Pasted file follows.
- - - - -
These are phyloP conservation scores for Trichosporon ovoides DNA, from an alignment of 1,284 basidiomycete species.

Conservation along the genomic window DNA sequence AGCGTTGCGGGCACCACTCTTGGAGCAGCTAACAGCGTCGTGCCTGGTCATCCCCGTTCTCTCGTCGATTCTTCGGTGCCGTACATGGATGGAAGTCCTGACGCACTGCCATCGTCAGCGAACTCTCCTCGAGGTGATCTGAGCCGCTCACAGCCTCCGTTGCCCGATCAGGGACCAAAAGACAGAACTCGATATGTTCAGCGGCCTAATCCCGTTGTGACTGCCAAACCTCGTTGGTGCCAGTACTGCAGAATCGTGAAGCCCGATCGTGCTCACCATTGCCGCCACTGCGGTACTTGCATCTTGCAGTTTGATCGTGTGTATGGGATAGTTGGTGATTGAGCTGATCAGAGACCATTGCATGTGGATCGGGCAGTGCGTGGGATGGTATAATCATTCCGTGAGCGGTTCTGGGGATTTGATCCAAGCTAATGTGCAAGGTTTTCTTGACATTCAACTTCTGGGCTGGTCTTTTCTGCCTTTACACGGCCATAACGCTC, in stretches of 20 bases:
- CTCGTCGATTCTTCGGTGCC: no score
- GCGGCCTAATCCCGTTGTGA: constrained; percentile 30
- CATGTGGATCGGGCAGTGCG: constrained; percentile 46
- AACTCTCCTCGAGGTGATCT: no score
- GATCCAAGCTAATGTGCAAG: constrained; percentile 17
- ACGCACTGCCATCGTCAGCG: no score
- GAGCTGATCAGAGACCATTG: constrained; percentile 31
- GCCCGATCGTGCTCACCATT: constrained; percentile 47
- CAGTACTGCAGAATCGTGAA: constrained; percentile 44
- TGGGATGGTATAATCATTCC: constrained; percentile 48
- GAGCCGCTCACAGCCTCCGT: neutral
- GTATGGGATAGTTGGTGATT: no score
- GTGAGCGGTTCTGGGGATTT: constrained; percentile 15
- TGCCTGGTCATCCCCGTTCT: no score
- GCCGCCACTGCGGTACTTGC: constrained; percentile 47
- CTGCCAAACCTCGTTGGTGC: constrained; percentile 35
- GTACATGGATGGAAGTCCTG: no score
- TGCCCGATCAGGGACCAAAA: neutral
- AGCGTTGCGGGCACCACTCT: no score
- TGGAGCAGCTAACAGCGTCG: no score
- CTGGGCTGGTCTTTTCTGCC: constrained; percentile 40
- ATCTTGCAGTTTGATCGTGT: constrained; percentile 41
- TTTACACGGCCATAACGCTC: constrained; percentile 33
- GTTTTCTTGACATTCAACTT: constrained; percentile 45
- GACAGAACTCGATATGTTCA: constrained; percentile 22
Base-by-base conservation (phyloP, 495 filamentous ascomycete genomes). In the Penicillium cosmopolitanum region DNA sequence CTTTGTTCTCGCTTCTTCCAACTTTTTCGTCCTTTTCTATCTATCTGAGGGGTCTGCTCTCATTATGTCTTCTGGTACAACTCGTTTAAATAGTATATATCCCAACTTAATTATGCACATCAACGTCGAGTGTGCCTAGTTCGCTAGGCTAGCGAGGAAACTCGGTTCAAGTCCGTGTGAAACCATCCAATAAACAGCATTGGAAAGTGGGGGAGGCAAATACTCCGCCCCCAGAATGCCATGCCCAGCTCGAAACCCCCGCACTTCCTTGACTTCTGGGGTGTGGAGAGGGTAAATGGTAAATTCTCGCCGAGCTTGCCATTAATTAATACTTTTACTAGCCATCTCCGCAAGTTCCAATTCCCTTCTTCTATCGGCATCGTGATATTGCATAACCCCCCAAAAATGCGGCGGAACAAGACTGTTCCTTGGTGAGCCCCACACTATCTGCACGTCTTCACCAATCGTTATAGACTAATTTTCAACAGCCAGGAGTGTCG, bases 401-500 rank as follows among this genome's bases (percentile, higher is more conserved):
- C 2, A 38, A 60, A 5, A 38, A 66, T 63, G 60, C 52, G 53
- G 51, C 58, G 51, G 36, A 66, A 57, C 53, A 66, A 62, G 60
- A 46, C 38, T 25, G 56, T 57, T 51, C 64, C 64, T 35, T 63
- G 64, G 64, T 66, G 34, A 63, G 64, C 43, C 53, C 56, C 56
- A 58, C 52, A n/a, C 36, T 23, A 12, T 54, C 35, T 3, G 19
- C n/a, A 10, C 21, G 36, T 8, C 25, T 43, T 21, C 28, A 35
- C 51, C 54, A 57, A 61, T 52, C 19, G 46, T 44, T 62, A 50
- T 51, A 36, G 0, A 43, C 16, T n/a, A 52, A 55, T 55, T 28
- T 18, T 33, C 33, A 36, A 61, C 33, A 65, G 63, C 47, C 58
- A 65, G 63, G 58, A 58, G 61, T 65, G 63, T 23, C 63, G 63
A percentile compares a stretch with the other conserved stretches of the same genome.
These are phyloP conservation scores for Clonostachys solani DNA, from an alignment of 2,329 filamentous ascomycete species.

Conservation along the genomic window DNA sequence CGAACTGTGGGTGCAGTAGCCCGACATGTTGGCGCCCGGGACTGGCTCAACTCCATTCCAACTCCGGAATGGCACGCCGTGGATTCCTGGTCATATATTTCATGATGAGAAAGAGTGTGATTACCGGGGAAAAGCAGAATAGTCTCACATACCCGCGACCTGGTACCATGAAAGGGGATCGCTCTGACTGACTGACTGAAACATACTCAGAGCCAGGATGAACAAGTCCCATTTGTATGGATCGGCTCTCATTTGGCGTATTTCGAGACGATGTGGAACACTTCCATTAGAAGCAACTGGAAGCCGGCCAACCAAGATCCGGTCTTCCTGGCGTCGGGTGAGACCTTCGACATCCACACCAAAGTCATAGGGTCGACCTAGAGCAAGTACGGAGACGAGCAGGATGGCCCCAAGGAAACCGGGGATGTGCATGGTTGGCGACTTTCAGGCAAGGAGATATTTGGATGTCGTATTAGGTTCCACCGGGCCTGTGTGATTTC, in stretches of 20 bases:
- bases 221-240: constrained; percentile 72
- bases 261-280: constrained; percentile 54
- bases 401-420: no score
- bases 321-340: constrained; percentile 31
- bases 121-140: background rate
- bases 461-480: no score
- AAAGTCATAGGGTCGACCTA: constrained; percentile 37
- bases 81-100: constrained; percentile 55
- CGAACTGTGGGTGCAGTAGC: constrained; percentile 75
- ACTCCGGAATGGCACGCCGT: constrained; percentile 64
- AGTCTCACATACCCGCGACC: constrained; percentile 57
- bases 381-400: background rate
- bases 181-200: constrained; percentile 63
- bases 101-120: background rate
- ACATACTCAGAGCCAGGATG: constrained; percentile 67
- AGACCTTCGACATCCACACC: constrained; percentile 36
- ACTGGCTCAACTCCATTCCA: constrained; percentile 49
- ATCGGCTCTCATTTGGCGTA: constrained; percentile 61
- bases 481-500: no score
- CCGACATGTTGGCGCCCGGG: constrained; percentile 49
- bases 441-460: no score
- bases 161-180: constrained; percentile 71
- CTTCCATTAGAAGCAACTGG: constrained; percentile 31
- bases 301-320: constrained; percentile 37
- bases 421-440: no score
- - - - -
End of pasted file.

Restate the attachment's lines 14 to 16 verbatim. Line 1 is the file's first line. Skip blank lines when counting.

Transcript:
- GTATGGGATAGTTGGTGATT: no score
- GTGAGCGGTTCTGGGGATTT: constrained; percentile 15
- TGCCTGGTCATCCCCGTTCT: no score